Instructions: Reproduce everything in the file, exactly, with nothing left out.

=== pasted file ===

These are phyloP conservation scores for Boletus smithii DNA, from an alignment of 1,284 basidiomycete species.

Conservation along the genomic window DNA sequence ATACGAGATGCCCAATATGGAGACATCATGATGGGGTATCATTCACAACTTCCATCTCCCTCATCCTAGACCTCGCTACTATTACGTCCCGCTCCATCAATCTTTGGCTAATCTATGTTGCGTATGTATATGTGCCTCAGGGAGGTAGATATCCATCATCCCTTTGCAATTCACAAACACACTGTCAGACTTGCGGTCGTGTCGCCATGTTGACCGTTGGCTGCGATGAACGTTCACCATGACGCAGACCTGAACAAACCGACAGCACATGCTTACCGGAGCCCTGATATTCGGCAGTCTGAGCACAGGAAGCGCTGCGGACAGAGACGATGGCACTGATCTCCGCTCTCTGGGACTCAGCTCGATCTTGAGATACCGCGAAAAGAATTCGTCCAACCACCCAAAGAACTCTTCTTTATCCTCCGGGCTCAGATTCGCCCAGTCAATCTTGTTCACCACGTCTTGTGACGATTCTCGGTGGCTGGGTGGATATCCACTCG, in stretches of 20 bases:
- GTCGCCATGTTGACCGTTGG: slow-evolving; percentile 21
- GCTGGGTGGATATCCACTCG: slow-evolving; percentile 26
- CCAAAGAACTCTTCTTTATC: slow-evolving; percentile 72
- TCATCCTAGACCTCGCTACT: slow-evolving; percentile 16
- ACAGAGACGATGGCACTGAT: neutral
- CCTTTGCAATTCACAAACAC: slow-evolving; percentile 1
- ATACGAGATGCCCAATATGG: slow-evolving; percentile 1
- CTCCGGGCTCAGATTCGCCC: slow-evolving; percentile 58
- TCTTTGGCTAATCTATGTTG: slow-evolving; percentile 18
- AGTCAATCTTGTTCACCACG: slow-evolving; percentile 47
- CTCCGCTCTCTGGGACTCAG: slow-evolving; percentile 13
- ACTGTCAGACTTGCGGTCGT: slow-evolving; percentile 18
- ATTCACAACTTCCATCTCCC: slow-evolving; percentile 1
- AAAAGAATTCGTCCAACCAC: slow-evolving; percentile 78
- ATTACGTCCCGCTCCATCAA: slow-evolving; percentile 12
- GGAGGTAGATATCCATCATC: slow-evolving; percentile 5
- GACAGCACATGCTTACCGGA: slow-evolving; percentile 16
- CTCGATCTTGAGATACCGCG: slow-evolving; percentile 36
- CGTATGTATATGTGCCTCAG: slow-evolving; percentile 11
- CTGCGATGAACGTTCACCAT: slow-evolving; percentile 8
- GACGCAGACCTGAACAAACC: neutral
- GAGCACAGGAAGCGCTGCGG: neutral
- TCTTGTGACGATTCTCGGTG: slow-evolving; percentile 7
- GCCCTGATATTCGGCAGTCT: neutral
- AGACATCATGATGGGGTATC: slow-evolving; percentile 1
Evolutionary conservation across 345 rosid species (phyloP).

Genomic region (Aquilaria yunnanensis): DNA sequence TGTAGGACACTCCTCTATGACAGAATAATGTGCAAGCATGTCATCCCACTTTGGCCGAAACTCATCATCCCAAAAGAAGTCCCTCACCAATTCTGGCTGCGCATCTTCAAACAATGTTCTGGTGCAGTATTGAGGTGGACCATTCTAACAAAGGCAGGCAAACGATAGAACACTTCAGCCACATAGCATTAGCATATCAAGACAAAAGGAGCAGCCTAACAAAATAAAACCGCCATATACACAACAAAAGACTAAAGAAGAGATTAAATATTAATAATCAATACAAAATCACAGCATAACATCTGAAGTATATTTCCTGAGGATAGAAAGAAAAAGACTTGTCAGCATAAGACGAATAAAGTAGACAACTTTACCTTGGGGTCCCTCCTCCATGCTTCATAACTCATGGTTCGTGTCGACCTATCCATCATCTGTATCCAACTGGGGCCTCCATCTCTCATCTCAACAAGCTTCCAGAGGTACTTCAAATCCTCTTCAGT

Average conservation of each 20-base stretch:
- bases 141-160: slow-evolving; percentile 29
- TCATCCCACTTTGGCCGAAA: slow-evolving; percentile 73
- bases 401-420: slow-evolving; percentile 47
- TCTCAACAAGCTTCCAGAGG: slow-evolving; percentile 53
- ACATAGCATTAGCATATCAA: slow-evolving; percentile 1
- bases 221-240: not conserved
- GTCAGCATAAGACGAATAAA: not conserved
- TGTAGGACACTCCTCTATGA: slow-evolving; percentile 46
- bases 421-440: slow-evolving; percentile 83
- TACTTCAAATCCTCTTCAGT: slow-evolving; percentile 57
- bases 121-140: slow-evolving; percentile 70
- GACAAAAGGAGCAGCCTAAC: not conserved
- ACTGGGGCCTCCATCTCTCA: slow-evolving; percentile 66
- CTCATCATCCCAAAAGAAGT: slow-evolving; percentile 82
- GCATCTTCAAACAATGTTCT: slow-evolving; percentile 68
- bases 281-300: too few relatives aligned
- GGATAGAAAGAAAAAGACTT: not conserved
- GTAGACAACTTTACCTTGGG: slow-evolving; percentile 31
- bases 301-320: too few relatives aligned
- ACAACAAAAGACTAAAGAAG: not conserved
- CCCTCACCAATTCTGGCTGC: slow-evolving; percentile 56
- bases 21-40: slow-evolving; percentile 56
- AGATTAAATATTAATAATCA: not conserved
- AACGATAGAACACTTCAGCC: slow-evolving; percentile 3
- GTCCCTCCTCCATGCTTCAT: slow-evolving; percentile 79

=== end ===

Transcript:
These are phyloP conservation scores for Boletus smithii DNA, from an alignment of 1,284 basidiomycete species.

Conservation along the genomic window DNA sequence ATACGAGATGCCCAATATGGAGACATCATGATGGGGTATCATTCACAACTTCCATCTCCCTCATCCTAGACCTCGCTACTATTACGTCCCGCTCCATCAATCTTTGGCTAATCTATGTTGCGTATGTATATGTGCCTCAGGGAGGTAGATATCCATCATCCCTTTGCAATTCACAAACACACTGTCAGACTTGCGGTCGTGTCGCCATGTTGACCGTTGGCTGCGATGAACGTTCACCATGACGCAGACCTGAACAAACCGACAGCACATGCTTACCGGAGCCCTGATATTCGGCAGTCTGAGCACAGGAAGCGCTGCGGACAGAGACGATGGCACTGATCTCCGCTCTCTGGGACTCAGCTCGATCTTGAGATACCGCGAAAAGAATTCGTCCAACCACCCAAAGAACTCTTCTTTATCCTCCGGGCTCAGATTCGCCCAGTCAATCTTGTTCACCACGTCTTGTGACGATTCTCGGTGGCTGGGTGGATATCCACTCG, in stretches of 20 bases:
- GTCGCCATGTTGACCGTTGG: slow-evolving; percentile 21
- GCTGGGTGGATATCCACTCG: slow-evolving; percentile 26
- CCAAAGAACTCTTCTTTATC: slow-evolving; percentile 72
- TCATCCTAGACCTCGCTACT: slow-evolving; percentile 16
- ACAGAGACGATGGCACTGAT: neutral
- CCTTTGCAATTCACAAACAC: slow-evolving; percentile 1
- ATACGAGATGCCCAATATGG: slow-evolving; percentile 1
- CTCCGGGCTCAGATTCGCCC: slow-evolving; percentile 58
- TCTTTGGCTAATCTATGTTG: slow-evolving; percentile 18
- AGTCAATCTTGTTCACCACG: slow-evolving; percentile 47
- CTCCGCTCTCTGGGACTCAG: slow-evolving; percentile 13
- ACTGTCAGACTTGCGGTCGT: slow-evolving; percentile 18
- ATTCACAACTTCCATCTCCC: slow-evolving; percentile 1
- AAAAGAATTCGTCCAACCAC: slow-evolving; percentile 78
- ATTACGTCCCGCTCCATCAA: slow-evolving; percentile 12
- GGAGGTAGATATCCATCATC: slow-evolving; percentile 5
- GACAGCACATGCTTACCGGA: slow-evolving; percentile 16
- CTCGATCTTGAGATACCGCG: slow-evolving; percentile 36
- CGTATGTATATGTGCCTCAG: slow-evolving; percentile 11
- CTGCGATGAACGTTCACCAT: slow-evolving; percentile 8
- GACGCAGACCTGAACAAACC: neutral
- GAGCACAGGAAGCGCTGCGG: neutral
- TCTTGTGACGATTCTCGGTG: slow-evolving; percentile 7
- GCCCTGATATTCGGCAGTCT: neutral
- AGACATCATGATGGGGTATC: slow-evolving; percentile 1
Evolutionary conservation across 345 rosid species (phyloP).

Genomic region (Aquilaria yunnanensis): DNA sequence TGTAGGACACTCCTCTATGACAGAATAATGTGCAAGCATGTCATCCCACTTTGGCCGAAACTCATCATCCCAAAAGAAGTCCCTCACCAATTCTGGCTGCGCATCTTCAAACAATGTTCTGGTGCAGTATTGAGGTGGACCATTCTAACAAAGGCAGGCAAACGATAGAACACTTCAGCCACATAGCATTAGCATATCAAGACAAAAGGAGCAGCCTAACAAAATAAAACCGCCATATACACAACAAAAGACTAAAGAAGAGATTAAATATTAATAATCAATACAAAATCACAGCATAACATCTGAAGTATATTTCCTGAGGATAGAAAGAAAAAGACTTGTCAGCATAAGACGAATAAAGTAGACAACTTTACCTTGGGGTCCCTCCTCCATGCTTCATAACTCATGGTTCGTGTCGACCTATCCATCATCTGTATCCAACTGGGGCCTCCATCTCTCATCTCAACAAGCTTCCAGAGGTACTTCAAATCCTCTTCAGT

Average conservation of each 20-base stretch:
- bases 141-160: slow-evolving; percentile 29
- TCATCCCACTTTGGCCGAAA: slow-evolving; percentile 73
- bases 401-420: slow-evolving; percentile 47
- TCTCAACAAGCTTCCAGAGG: slow-evolving; percentile 53
- ACATAGCATTAGCATATCAA: slow-evolving; percentile 1
- bases 221-240: not conserved
- GTCAGCATAAGACGAATAAA: not conserved
- TGTAGGACACTCCTCTATGA: slow-evolving; percentile 46
- bases 421-440: slow-evolving; percentile 83
- TACTTCAAATCCTCTTCAGT: slow-evolving; percentile 57
- bases 121-140: slow-evolving; percentile 70
- GACAAAAGGAGCAGCCTAAC: not conserved
- ACTGGGGCCTCCATCTCTCA: slow-evolving; percentile 66
- CTCATCATCCCAAAAGAAGT: slow-evolving; percentile 82
- GCATCTTCAAACAATGTTCT: slow-evolving; percentile 68
- bases 281-300: too few relatives aligned
- GGATAGAAAGAAAAAGACTT: not conserved
- GTAGACAACTTTACCTTGGG: slow-evolving; percentile 31
- bases 301-320: too few relatives aligned
- ACAACAAAAGACTAAAGAAG: not conserved
- CCCTCACCAATTCTGGCTGC: slow-evolving; percentile 56
- bases 21-40: slow-evolving; percentile 56
- AGATTAAATATTAATAATCA: not conserved
- AACGATAGAACACTTCAGCC: slow-evolving; percentile 3
- GTCCCTCCTCCATGCTTCAT: slow-evolving; percentile 79